Well, I am going to have to plead some ignorance here.
First I don't know, but I assume that you are talking about the rules in the UK, about which I know almost nothing.
In the US, "special VFR" is authorized under FAR
91.157 below 10000'MSL within the lateral boundaries of the controlled airspace designated to the surface.
1. With an ATC clearance
2. Clear of clouds
3. Visibility is at least one statute mile (except for helicopters)
4. Between sunrise and sunset
5. The pilot is qualified for instrument flight
6. The airplane is equipped for instrument flight per FAR
Now personally, if I am instrument rated and flying an instrument-legal airplane why the hell would I want to risk my life scud running instead of simply making an approach? (That is just how I feel about it.)
Most instrument rated (and competent) pilots I know consider special VFR to be a license to commit suicide. I mean what are the arguments for it?
You are not instrument current? NO! Go inadvertent IFR at low level and you decrease your chances of survival.
You don't really trust that attitude indicator. NO! See the objection above.
You don't want to get in a long line of traffic in the local holding pattern, waiting their turn. NO! You just want to be one more thing for them to worry about.
Ice is reported on the instrument approach procedure. NO! You could still get ice below it with "visible moisture" in the air and remember your vis. could be all the way down to one mile in that moisture.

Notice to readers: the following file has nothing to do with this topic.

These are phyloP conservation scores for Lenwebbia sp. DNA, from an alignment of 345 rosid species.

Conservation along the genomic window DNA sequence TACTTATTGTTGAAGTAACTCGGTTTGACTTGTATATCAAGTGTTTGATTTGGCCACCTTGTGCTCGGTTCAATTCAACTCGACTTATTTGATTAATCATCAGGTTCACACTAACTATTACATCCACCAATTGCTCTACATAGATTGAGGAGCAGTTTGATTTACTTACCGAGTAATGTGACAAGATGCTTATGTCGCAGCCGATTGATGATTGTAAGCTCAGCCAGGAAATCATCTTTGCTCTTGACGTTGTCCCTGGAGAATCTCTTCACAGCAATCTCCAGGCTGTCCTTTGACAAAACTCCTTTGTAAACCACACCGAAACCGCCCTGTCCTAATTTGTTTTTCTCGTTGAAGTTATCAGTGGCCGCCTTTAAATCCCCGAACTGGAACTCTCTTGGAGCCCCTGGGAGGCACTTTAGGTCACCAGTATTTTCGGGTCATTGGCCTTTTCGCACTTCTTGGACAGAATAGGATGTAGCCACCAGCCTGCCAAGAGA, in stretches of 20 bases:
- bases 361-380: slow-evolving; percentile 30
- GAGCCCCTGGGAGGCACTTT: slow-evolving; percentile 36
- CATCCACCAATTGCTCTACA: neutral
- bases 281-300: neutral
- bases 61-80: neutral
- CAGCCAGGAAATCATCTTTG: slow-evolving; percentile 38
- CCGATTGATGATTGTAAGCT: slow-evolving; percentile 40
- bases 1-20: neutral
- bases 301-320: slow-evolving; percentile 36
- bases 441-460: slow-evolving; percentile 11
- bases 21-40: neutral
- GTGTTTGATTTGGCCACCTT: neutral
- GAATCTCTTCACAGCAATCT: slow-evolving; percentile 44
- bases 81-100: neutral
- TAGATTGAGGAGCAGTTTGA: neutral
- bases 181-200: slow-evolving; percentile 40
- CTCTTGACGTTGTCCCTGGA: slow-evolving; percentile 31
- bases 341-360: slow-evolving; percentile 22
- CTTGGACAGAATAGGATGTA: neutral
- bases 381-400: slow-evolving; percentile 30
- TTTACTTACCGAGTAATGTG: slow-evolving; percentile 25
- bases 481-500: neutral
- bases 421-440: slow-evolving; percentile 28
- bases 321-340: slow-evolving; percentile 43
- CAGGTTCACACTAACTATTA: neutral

No, I've never thought special VFR was a very good idea and I'd like to hear some other pilots out there weigh in on it.
Oh, I once did scud-run in "special VFR" in a Super Cub and used a procedure a little bit like yours: West to clear the hills. South to find the river. West to find ____ Boulevard. Southwest to find the approach lights.
After I landed the tower asked my whereabouts. They could not see me rolling out on the main runway. They did not even see me taxiing past the tower. Never again! (Note to the FAA: I'm making this up!)
I got trace rime ice flying through the "one statute mile" of visibility in ice fog. Did I mention never again?
Happiness is not seeing another trite Ste. Maarten photo all week long.